This does not mean that traffic calming is not worthwhile in an attempt to improve opportunities for children's play. However, until some radical change occurs in our social ethos to reclaim the value of community and collective behaviour, the best we can do is create spaces which allow such behaviour. If we assume that the behaviour will occur merely because the space is there to allow it, we are falling into the trap of environmental determinism.

    Traffic calming should be seen as one part of a strategy for achieving an evolutionary change in the way residential streets are used by our communities. By making the streets safer, traffic calming encourages more walking and cycling, and helps to reinstate the social functions which streets performed before cars made them too dangerous (Maxwell, 1994). Streets once again become places where people of all ages can interact with each other. Clearly, children stand to benefit greatly from having a playground at their doorstep, where they can interact safely with other children, in the presence of adults, who provide a feeling of safety and surveillance for the children, merely through their proximity.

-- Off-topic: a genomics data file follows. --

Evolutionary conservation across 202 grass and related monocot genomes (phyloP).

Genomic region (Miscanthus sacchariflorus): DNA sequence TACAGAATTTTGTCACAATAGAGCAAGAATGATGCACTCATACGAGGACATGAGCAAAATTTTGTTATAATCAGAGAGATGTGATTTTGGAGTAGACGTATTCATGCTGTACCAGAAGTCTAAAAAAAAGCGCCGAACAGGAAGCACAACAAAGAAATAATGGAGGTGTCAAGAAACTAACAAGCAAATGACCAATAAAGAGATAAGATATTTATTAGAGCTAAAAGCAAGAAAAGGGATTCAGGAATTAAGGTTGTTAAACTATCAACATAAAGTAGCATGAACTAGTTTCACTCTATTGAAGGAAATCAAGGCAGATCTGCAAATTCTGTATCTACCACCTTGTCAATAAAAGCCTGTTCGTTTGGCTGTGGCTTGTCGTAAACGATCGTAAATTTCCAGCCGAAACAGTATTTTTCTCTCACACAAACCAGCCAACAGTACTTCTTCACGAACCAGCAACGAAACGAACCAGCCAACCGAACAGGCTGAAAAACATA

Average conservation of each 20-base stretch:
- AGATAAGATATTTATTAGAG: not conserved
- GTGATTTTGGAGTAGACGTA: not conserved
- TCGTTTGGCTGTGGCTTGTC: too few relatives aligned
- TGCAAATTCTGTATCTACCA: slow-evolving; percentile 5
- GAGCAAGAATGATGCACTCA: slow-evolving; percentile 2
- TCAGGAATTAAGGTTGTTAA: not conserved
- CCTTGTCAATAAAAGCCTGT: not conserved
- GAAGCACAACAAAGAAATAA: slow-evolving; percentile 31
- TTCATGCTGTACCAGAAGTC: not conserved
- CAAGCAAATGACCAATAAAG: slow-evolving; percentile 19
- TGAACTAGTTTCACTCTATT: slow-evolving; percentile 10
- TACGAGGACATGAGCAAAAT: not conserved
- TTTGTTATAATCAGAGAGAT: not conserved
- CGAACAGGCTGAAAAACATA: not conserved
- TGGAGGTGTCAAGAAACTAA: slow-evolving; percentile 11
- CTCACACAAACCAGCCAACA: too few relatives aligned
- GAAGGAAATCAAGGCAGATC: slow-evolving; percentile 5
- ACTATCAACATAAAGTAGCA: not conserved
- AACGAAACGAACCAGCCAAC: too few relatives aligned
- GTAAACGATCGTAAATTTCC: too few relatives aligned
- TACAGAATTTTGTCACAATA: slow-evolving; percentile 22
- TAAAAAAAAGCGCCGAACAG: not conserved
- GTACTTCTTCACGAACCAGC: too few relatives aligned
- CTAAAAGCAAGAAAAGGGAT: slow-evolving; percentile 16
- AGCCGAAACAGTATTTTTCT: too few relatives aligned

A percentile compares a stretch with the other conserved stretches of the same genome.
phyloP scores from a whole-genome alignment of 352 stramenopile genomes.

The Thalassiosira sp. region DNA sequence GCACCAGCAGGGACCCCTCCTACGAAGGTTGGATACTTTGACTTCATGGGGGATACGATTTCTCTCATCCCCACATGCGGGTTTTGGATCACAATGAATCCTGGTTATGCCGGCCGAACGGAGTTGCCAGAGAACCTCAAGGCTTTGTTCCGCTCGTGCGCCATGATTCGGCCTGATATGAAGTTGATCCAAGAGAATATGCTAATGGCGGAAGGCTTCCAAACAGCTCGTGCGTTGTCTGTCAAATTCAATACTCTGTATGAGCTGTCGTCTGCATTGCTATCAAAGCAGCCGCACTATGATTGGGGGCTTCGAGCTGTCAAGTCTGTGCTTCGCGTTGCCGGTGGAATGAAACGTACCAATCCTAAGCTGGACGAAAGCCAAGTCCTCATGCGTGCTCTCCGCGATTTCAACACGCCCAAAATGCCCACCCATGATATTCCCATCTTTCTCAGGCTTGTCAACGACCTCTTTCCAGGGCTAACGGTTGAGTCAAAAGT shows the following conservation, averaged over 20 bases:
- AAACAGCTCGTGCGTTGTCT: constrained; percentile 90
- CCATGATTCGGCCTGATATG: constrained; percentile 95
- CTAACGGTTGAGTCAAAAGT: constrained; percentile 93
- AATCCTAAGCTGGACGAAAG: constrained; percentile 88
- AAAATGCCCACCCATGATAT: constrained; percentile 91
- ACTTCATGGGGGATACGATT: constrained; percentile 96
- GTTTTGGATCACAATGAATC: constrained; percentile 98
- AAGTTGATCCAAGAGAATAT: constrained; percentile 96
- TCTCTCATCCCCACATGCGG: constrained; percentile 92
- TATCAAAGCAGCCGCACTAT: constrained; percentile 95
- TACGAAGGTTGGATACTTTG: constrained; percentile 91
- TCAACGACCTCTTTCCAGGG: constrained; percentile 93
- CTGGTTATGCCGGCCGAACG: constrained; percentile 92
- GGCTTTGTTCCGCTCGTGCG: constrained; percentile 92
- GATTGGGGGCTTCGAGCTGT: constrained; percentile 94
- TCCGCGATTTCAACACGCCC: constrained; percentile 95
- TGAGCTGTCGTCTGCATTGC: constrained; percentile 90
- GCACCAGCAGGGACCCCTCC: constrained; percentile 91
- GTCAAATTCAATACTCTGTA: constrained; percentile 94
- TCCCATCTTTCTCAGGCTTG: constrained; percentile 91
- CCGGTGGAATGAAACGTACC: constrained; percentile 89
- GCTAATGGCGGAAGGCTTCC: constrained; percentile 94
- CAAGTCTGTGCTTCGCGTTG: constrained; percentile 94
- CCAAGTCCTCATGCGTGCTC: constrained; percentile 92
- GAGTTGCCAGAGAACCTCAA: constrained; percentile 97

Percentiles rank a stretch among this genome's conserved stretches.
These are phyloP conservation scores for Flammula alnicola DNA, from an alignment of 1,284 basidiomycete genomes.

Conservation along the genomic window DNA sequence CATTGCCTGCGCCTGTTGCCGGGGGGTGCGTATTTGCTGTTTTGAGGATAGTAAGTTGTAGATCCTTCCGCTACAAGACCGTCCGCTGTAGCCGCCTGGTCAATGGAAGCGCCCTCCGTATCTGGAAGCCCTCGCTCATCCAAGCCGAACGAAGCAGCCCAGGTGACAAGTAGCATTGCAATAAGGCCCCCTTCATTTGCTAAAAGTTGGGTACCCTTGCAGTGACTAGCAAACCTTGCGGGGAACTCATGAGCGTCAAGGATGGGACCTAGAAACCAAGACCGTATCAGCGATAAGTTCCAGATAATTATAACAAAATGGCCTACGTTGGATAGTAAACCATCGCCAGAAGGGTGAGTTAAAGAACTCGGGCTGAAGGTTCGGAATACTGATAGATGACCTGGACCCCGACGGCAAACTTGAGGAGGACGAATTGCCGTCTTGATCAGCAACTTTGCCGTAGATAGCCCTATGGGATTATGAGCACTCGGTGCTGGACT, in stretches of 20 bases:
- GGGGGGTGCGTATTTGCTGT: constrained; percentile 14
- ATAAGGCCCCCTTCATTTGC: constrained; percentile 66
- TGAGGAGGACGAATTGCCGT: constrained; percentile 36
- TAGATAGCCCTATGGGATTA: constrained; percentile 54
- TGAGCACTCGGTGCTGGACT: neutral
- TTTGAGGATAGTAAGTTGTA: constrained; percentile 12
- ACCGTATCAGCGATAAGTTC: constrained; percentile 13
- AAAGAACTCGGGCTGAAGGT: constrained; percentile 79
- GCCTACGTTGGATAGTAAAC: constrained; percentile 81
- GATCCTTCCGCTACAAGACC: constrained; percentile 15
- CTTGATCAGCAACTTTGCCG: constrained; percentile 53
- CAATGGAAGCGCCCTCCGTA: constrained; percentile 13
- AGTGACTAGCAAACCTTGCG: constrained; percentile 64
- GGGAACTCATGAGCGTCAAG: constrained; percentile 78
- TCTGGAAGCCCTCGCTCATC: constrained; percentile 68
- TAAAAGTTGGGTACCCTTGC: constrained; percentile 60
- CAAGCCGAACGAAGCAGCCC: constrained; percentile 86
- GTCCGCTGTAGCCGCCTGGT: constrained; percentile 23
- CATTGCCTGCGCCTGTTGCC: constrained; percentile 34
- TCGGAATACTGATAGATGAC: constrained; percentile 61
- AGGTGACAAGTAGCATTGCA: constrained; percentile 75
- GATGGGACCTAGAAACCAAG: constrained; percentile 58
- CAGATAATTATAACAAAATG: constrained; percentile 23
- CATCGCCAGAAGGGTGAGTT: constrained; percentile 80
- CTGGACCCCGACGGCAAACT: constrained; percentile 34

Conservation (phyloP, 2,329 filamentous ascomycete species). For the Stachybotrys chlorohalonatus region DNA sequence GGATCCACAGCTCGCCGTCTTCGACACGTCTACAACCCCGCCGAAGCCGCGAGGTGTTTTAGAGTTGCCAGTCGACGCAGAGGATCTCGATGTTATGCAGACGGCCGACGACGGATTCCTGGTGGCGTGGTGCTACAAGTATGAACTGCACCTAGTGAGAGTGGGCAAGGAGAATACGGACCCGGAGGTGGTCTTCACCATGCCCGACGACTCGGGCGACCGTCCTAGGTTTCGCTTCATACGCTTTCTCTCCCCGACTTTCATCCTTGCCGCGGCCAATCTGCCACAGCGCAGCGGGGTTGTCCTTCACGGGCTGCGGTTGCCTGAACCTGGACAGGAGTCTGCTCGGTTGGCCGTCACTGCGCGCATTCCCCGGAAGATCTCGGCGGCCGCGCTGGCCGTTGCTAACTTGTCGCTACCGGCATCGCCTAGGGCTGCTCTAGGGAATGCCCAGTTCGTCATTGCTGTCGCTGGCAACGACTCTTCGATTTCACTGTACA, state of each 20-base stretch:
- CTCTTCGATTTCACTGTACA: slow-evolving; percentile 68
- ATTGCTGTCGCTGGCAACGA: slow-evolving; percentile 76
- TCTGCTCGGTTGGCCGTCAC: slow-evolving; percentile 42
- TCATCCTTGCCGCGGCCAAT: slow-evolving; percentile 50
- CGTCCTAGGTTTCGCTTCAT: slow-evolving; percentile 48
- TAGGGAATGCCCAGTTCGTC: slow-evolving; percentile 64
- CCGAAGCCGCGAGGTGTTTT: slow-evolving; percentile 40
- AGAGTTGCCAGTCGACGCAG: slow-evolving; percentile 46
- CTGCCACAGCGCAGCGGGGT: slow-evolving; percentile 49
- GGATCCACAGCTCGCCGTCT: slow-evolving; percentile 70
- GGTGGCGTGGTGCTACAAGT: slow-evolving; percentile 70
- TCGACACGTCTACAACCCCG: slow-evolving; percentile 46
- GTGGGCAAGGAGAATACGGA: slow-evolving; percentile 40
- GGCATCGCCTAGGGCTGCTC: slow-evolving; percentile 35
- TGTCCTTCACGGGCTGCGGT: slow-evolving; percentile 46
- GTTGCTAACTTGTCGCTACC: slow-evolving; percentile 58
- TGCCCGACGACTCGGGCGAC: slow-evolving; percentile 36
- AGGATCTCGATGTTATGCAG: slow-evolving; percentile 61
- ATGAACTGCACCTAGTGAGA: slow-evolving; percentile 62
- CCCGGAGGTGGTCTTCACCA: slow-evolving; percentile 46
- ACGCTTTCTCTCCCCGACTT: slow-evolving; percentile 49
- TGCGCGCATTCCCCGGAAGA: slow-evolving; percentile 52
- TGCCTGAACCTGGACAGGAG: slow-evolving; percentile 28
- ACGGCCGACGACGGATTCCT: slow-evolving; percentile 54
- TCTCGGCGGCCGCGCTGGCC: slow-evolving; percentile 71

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    Implications for Policy and Practice

    There are already a number of in-action models to show how residential streets can be reclaimed for children in European cities. However, in cities throughout the world, most residential streets are still dominated by motor vehicles, and are not seen as the legitimate territory of playful children. In this section, we raise a number of issues that should be of particular concern to the professionals whose activities impinge, in both direct and indirect ways, on the play opportunities of children.